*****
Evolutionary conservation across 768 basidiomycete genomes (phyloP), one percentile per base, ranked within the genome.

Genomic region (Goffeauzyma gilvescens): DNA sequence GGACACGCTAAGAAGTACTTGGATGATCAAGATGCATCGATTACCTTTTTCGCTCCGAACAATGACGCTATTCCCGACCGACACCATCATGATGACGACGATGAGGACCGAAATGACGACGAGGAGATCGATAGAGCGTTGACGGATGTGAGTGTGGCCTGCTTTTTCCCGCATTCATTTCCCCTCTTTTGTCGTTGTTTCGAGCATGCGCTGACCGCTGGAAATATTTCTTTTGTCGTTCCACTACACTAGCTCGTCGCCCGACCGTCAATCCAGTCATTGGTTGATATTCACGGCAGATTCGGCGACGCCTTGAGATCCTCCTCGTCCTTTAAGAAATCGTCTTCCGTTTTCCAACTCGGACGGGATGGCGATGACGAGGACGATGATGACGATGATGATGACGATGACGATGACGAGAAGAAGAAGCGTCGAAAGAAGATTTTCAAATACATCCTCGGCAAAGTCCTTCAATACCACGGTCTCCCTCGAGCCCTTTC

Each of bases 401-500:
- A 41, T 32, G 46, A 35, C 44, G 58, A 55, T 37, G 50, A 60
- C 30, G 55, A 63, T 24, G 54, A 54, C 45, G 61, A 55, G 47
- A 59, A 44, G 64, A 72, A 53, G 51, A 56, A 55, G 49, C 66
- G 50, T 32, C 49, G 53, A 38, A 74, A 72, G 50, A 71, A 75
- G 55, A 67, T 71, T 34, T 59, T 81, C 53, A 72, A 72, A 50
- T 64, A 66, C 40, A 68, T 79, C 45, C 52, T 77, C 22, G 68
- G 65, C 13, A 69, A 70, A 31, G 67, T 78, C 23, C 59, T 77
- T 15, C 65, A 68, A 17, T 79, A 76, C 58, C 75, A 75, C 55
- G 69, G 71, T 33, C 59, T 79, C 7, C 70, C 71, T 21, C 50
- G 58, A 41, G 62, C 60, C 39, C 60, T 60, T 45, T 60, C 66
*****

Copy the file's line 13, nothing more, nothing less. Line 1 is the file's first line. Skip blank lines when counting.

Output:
- G 58, A 41, G 62, C 60, C 39, C 60, T 60, T 45, T 60, C 66